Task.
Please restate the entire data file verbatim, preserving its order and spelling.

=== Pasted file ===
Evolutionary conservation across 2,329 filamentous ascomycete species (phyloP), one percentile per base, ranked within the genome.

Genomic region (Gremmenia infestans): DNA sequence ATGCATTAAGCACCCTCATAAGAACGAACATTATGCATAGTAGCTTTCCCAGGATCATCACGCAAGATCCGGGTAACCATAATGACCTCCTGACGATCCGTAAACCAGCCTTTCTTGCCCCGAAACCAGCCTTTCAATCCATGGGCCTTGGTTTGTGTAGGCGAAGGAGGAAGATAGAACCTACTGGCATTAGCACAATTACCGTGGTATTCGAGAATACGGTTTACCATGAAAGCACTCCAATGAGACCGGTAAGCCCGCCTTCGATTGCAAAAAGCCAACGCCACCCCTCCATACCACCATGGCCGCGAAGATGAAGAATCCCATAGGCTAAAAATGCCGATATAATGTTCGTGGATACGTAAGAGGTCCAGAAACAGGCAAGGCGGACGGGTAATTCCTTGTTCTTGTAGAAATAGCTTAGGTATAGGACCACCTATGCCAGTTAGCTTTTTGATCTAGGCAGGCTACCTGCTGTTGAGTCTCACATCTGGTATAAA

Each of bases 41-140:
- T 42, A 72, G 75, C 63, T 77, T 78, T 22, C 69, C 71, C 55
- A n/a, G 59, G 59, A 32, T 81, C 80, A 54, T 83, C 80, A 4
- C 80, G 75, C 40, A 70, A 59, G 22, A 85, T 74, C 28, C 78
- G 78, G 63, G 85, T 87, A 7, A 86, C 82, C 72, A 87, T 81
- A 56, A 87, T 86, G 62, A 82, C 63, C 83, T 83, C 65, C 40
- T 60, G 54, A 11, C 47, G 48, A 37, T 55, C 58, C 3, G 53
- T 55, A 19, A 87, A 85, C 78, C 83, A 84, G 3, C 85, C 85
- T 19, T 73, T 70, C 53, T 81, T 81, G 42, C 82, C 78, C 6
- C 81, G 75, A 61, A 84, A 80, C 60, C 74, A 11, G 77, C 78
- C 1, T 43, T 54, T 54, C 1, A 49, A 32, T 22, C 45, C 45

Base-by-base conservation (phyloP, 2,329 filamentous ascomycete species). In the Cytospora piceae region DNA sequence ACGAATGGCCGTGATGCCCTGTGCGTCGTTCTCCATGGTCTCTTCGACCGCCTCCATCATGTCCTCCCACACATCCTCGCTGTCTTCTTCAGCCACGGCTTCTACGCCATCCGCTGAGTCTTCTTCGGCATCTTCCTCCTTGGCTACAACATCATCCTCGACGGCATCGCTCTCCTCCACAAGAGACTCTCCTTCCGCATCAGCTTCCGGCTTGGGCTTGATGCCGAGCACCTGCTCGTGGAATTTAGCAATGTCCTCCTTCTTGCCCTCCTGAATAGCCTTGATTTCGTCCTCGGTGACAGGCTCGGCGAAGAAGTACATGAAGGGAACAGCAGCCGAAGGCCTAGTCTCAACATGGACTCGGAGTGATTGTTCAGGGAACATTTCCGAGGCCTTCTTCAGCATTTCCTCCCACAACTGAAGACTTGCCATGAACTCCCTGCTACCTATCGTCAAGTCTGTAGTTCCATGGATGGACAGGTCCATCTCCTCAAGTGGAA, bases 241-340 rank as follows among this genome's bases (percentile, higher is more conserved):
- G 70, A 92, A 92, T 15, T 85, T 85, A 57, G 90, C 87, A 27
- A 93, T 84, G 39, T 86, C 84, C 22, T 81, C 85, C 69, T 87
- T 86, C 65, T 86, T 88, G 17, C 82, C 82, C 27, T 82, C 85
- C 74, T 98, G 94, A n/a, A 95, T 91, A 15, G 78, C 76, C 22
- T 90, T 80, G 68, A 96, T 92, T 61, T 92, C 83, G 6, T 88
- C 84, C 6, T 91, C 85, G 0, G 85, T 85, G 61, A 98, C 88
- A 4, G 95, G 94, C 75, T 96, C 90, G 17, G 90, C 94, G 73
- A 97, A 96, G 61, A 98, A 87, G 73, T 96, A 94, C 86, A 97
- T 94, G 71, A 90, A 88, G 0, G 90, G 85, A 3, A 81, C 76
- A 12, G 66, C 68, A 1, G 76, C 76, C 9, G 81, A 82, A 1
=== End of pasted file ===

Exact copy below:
Evolutionary conservation across 2,329 filamentous ascomycete species (phyloP), one percentile per base, ranked within the genome.

Genomic region (Gremmenia infestans): DNA sequence ATGCATTAAGCACCCTCATAAGAACGAACATTATGCATAGTAGCTTTCCCAGGATCATCACGCAAGATCCGGGTAACCATAATGACCTCCTGACGATCCGTAAACCAGCCTTTCTTGCCCCGAAACCAGCCTTTCAATCCATGGGCCTTGGTTTGTGTAGGCGAAGGAGGAAGATAGAACCTACTGGCATTAGCACAATTACCGTGGTATTCGAGAATACGGTTTACCATGAAAGCACTCCAATGAGACCGGTAAGCCCGCCTTCGATTGCAAAAAGCCAACGCCACCCCTCCATACCACCATGGCCGCGAAGATGAAGAATCCCATAGGCTAAAAATGCCGATATAATGTTCGTGGATACGTAAGAGGTCCAGAAACAGGCAAGGCGGACGGGTAATTCCTTGTTCTTGTAGAAATAGCTTAGGTATAGGACCACCTATGCCAGTTAGCTTTTTGATCTAGGCAGGCTACCTGCTGTTGAGTCTCACATCTGGTATAAA

Each of bases 41-140:
- T 42, A 72, G 75, C 63, T 77, T 78, T 22, C 69, C 71, C 55
- A n/a, G 59, G 59, A 32, T 81, C 80, A 54, T 83, C 80, A 4
- C 80, G 75, C 40, A 70, A 59, G 22, A 85, T 74, C 28, C 78
- G 78, G 63, G 85, T 87, A 7, A 86, C 82, C 72, A 87, T 81
- A 56, A 87, T 86, G 62, A 82, C 63, C 83, T 83, C 65, C 40
- T 60, G 54, A 11, C 47, G 48, A 37, T 55, C 58, C 3, G 53
- T 55, A 19, A 87, A 85, C 78, C 83, A 84, G 3, C 85, C 85
- T 19, T 73, T 70, C 53, T 81, T 81, G 42, C 82, C 78, C 6
- C 81, G 75, A 61, A 84, A 80, C 60, C 74, A 11, G 77, C 78
- C 1, T 43, T 54, T 54, C 1, A 49, A 32, T 22, C 45, C 45

Base-by-base conservation (phyloP, 2,329 filamentous ascomycete species). In the Cytospora piceae region DNA sequence ACGAATGGCCGTGATGCCCTGTGCGTCGTTCTCCATGGTCTCTTCGACCGCCTCCATCATGTCCTCCCACACATCCTCGCTGTCTTCTTCAGCCACGGCTTCTACGCCATCCGCTGAGTCTTCTTCGGCATCTTCCTCCTTGGCTACAACATCATCCTCGACGGCATCGCTCTCCTCCACAAGAGACTCTCCTTCCGCATCAGCTTCCGGCTTGGGCTTGATGCCGAGCACCTGCTCGTGGAATTTAGCAATGTCCTCCTTCTTGCCCTCCTGAATAGCCTTGATTTCGTCCTCGGTGACAGGCTCGGCGAAGAAGTACATGAAGGGAACAGCAGCCGAAGGCCTAGTCTCAACATGGACTCGGAGTGATTGTTCAGGGAACATTTCCGAGGCCTTCTTCAGCATTTCCTCCCACAACTGAAGACTTGCCATGAACTCCCTGCTACCTATCGTCAAGTCTGTAGTTCCATGGATGGACAGGTCCATCTCCTCAAGTGGAA, bases 241-340 rank as follows among this genome's bases (percentile, higher is more conserved):
- G 70, A 92, A 92, T 15, T 85, T 85, A 57, G 90, C 87, A 27
- A 93, T 84, G 39, T 86, C 84, C 22, T 81, C 85, C 69, T 87
- T 86, C 65, T 86, T 88, G 17, C 82, C 82, C 27, T 82, C 85
- C 74, T 98, G 94, A n/a, A 95, T 91, A 15, G 78, C 76, C 22
- T 90, T 80, G 68, A 96, T 92, T 61, T 92, C 83, G 6, T 88
- C 84, C 6, T 91, C 85, G 0, G 85, T 85, G 61, A 98, C 88
- A 4, G 95, G 94, C 75, T 96, C 90, G 17, G 90, C 94, G 73
- A 97, A 96, G 61, A 98, A 87, G 73, T 96, A 94, C 86, A 97
- T 94, G 71, A 90, A 88, G 0, G 90, G 85, A 3, A 81, C 76
- A 12, G 66, C 68, A 1, G 76, C 76, C 9, G 81, A 82, A 1